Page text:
At face value, football is a sport of physical warfare. A game where grown men throw themselves at each other at full speed, each player trying to knock down everyone in their path on every play.
Chess, on the other hand, is a more metaphorical representation of a battle. Two people go head-to-head trying to out-think and out-strategize one another in a war of minds.
At first glance, one might not draw many comparisons between the two. Where football seems more physical, chess is more mental. When you get down to it though, winning in football isn’t just about who has the bigger, stronger guys. There’s a whole lot of game-planning and mental preparation that goes into playing football.
Oregon edge rusher Kayvon Thibodeaux, a chess player himself, understands better than anyone the less obvious similarities between the two games.
“I’m thinking moves ahead. How can I set the game and dictate what the offensive tackle does so that I can get what I want out of the situation,” he said Friday.
That preparation and mindset for gameday are what has made Thibodeaux one of the most successful edge rushers in this draft class. In a class loaded with talent at the position, it’s the Oregon product—along with Michigan’s Aidan Hutchinson—that has risen to the top.
One of the biggest draws Thibodeaux had to chess was the competition inherent in the game. He talked about how he first began playing with his uncles, and how they didn’t hold back. Ultimately, his hatred of losing inspired a young Thibodeaux to teach himself more about the game, so he used online resources to improve his game.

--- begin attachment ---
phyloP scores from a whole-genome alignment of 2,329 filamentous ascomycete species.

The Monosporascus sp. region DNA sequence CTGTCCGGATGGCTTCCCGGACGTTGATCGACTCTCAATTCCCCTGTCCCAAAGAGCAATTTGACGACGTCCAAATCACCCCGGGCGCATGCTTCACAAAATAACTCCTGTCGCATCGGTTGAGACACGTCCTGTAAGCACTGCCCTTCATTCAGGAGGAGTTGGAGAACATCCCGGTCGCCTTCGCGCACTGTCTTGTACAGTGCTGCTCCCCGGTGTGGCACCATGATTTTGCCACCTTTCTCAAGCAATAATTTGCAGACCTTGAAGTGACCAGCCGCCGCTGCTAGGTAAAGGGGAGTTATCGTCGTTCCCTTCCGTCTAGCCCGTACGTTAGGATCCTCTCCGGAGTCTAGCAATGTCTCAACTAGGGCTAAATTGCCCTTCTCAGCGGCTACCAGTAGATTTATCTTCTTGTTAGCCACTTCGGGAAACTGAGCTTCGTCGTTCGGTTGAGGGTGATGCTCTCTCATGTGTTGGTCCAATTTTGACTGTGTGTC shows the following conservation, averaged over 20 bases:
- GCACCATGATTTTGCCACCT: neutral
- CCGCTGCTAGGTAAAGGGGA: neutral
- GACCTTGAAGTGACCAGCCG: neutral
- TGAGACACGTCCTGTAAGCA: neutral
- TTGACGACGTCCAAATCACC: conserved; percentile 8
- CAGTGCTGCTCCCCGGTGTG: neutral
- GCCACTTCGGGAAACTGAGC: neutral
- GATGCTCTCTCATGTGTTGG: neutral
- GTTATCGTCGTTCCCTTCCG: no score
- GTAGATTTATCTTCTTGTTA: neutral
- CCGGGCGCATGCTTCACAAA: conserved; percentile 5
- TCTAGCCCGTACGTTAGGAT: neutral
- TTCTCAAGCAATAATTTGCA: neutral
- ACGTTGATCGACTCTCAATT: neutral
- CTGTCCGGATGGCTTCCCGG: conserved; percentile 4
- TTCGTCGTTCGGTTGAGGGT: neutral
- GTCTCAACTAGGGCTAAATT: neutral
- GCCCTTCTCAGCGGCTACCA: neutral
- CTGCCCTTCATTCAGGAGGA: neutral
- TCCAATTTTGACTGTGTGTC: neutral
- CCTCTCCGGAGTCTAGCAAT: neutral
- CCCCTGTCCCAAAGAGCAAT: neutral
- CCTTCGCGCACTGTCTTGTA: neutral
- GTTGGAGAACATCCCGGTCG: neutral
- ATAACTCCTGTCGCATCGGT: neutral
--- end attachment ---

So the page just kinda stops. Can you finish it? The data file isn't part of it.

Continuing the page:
That’s almost a direct parallel to how the Los Angeles native learned more about the game of football. Thibodeaux researched Von Miller’s game growing up, then tried to take things from the Super Bowl 50 MVP’s toolbox to add to his own game.
“Growing up, YouTube was a thing. He has his clip of all 100 sacks of his, and I steal [his moves],” he said. “Not only do I see it but then I try to implement it in practice.”
Even if he isn’t successful in initial attempts, it doesn’t stop him from continuing to try and master moves for game days. Thibodeaux emphasized several times how he is a student of the game. Watching film of himself and of NFL players is what allows him to continue to improve.
One of the biggest things Thibodeaux had to learn was to not lean so heavily on his natural athletic ability. Early in his career, he’d try to get through blockers with speed and power alone, just to get taken out of the play, spun around, and out of reach of the quarterback.
He had to learn how to use his hands, how to create leverage, and how to take better angles in his pass rush. Once he did, Thibodeaux said he was able to see things better, and the game slowed down when he was on the field. With new tools and lots of film study, he started to find more success.
The next step was to figure out how best to put those new tools into practice. To do that, Thibodeaux turns back to his chess experience.
“Chess is life and chess is football. You talk about doing your first move, and your first move is going to set up your second move, then your third move ahead,” he said. “When you talk about pass rush, I’m going to hit you with speed first. I always hit you with speed, speed, speed. That’s going to set up my power moves, and then my power moves are going to set up my counter.”
Thibodeaux has had the physical talent, so learning the strategic side of the game has only elevated his play. Treating football like a game of chess made the Oregon star highly successful in college, and as he continues to learn and fine-tune his strategies, he will continue to improve at the next level.
- Mar 11, 2022
- Mar 11, 2022